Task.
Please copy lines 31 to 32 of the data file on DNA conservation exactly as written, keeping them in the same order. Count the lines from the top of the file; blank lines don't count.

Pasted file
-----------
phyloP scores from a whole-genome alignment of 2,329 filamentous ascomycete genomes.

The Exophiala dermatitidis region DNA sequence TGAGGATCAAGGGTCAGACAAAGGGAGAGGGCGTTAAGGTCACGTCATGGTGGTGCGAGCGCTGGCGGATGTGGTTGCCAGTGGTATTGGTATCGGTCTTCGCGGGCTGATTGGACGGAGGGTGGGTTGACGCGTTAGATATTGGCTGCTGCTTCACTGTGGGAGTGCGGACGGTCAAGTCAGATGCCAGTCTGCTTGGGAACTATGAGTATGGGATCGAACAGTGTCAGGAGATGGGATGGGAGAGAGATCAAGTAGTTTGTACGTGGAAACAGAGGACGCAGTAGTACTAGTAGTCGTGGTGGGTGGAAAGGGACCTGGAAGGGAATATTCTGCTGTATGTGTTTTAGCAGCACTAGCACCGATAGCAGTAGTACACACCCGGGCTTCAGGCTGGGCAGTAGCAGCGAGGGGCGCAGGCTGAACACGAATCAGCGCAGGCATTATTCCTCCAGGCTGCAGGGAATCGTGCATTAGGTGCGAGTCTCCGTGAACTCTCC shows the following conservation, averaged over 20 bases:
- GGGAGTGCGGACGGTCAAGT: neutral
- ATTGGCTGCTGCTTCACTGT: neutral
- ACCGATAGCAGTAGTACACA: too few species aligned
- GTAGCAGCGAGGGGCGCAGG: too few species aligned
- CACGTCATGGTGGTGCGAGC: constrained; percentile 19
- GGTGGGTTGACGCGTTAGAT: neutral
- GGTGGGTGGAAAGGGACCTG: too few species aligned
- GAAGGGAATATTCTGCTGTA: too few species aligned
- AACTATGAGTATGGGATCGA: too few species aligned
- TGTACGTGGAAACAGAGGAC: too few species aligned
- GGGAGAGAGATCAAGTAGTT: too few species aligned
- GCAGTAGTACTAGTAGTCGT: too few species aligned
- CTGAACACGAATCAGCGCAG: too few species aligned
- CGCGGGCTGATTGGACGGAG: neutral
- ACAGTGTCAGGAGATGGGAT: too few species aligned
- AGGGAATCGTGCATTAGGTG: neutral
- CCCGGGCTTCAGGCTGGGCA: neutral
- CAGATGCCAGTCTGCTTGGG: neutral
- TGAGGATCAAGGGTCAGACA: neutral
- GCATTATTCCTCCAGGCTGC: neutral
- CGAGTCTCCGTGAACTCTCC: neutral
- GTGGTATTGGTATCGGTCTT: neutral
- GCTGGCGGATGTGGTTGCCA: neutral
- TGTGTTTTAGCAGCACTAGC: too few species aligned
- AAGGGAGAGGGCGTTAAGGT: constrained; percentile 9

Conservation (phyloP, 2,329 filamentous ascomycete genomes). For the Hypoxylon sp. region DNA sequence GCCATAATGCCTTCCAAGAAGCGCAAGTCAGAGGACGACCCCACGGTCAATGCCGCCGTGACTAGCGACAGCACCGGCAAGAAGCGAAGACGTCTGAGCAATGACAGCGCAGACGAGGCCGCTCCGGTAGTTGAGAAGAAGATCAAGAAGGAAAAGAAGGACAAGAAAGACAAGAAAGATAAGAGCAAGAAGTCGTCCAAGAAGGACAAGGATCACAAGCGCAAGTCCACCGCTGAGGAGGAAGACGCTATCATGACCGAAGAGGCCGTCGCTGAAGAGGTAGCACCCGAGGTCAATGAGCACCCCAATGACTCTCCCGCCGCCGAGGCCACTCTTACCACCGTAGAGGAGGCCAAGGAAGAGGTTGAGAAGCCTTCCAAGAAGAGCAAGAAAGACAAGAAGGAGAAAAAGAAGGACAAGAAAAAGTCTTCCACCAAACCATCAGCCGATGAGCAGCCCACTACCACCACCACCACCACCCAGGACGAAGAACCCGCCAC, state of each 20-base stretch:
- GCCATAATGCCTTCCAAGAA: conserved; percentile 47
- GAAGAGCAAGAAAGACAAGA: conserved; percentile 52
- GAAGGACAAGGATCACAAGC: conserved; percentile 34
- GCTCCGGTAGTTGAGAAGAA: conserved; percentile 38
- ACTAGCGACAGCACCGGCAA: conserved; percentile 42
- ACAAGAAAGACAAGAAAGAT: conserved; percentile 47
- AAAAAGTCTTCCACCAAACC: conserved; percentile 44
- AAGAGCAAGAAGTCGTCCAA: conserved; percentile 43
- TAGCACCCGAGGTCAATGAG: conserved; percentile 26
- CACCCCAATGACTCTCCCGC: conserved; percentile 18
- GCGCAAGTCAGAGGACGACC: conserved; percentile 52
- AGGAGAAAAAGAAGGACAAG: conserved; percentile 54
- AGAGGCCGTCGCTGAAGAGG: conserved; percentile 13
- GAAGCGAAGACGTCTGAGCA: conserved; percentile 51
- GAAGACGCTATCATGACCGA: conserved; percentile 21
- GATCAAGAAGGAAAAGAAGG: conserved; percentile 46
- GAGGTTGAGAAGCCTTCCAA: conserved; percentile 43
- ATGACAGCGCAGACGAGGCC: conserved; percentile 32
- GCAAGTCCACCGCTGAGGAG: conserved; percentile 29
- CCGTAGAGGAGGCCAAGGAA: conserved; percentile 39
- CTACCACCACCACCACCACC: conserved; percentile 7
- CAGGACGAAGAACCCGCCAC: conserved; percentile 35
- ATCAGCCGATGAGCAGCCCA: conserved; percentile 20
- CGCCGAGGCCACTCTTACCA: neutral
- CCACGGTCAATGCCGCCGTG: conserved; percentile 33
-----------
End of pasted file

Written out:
- GAAGGACAAGGATCACAAGC: conserved; percentile 34
- GCTCCGGTAGTTGAGAAGAA: conserved; percentile 38